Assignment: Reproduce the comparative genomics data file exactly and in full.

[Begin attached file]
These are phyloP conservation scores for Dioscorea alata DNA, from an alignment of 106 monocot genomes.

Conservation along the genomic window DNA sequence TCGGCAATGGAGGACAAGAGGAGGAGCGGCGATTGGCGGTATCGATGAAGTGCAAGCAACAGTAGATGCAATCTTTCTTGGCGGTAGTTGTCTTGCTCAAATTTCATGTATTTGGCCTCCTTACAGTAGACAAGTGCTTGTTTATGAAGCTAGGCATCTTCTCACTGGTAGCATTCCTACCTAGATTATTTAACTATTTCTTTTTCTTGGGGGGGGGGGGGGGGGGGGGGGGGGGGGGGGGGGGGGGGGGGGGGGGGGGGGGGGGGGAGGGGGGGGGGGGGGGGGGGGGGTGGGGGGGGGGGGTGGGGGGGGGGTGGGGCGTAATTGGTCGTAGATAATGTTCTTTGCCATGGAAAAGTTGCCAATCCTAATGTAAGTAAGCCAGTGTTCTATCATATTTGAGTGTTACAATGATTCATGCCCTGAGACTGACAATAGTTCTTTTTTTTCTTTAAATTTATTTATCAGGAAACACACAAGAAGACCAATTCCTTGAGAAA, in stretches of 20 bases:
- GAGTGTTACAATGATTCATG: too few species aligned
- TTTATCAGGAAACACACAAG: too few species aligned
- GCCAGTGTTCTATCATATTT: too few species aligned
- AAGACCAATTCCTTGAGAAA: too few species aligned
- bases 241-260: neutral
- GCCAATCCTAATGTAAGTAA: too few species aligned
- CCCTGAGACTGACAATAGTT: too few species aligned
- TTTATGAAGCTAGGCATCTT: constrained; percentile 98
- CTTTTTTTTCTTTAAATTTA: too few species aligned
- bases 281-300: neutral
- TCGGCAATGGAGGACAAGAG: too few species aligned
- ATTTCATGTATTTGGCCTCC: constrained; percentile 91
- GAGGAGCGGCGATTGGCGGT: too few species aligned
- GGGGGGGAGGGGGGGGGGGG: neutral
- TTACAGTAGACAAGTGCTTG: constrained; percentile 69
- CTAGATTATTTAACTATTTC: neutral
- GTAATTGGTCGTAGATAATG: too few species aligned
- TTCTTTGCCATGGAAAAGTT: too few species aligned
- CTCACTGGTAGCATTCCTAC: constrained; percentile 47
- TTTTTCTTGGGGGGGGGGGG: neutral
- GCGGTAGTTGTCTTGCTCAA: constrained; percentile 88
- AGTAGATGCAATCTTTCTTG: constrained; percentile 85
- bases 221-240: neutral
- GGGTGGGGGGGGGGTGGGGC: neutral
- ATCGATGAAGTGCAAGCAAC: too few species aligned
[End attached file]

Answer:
These are phyloP conservation scores for Dioscorea alata DNA, from an alignment of 106 monocot genomes.

Conservation along the genomic window DNA sequence TCGGCAATGGAGGACAAGAGGAGGAGCGGCGATTGGCGGTATCGATGAAGTGCAAGCAACAGTAGATGCAATCTTTCTTGGCGGTAGTTGTCTTGCTCAAATTTCATGTATTTGGCCTCCTTACAGTAGACAAGTGCTTGTTTATGAAGCTAGGCATCTTCTCACTGGTAGCATTCCTACCTAGATTATTTAACTATTTCTTTTTCTTGGGGGGGGGGGGGGGGGGGGGGGGGGGGGGGGGGGGGGGGGGGGGGGGGGGGGGGGGGGAGGGGGGGGGGGGGGGGGGGGGGTGGGGGGGGGGGGTGGGGGGGGGGTGGGGCGTAATTGGTCGTAGATAATGTTCTTTGCCATGGAAAAGTTGCCAATCCTAATGTAAGTAAGCCAGTGTTCTATCATATTTGAGTGTTACAATGATTCATGCCCTGAGACTGACAATAGTTCTTTTTTTTCTTTAAATTTATTTATCAGGAAACACACAAGAAGACCAATTCCTTGAGAAA, in stretches of 20 bases:
- GAGTGTTACAATGATTCATG: too few species aligned
- TTTATCAGGAAACACACAAG: too few species aligned
- GCCAGTGTTCTATCATATTT: too few species aligned
- AAGACCAATTCCTTGAGAAA: too few species aligned
- bases 241-260: neutral
- GCCAATCCTAATGTAAGTAA: too few species aligned
- CCCTGAGACTGACAATAGTT: too few species aligned
- TTTATGAAGCTAGGCATCTT: constrained; percentile 98
- CTTTTTTTTCTTTAAATTTA: too few species aligned
- bases 281-300: neutral
- TCGGCAATGGAGGACAAGAG: too few species aligned
- ATTTCATGTATTTGGCCTCC: constrained; percentile 91
- GAGGAGCGGCGATTGGCGGT: too few species aligned
- GGGGGGGAGGGGGGGGGGGG: neutral
- TTACAGTAGACAAGTGCTTG: constrained; percentile 69
- CTAGATTATTTAACTATTTC: neutral
- GTAATTGGTCGTAGATAATG: too few species aligned
- TTCTTTGCCATGGAAAAGTT: too few species aligned
- CTCACTGGTAGCATTCCTAC: constrained; percentile 47
- TTTTTCTTGGGGGGGGGGGG: neutral
- GCGGTAGTTGTCTTGCTCAA: constrained; percentile 88
- AGTAGATGCAATCTTTCTTG: constrained; percentile 85
- bases 221-240: neutral
- GGGTGGGGGGGGGGTGGGGC: neutral
- ATCGATGAAGTGCAAGCAAC: too few species aligned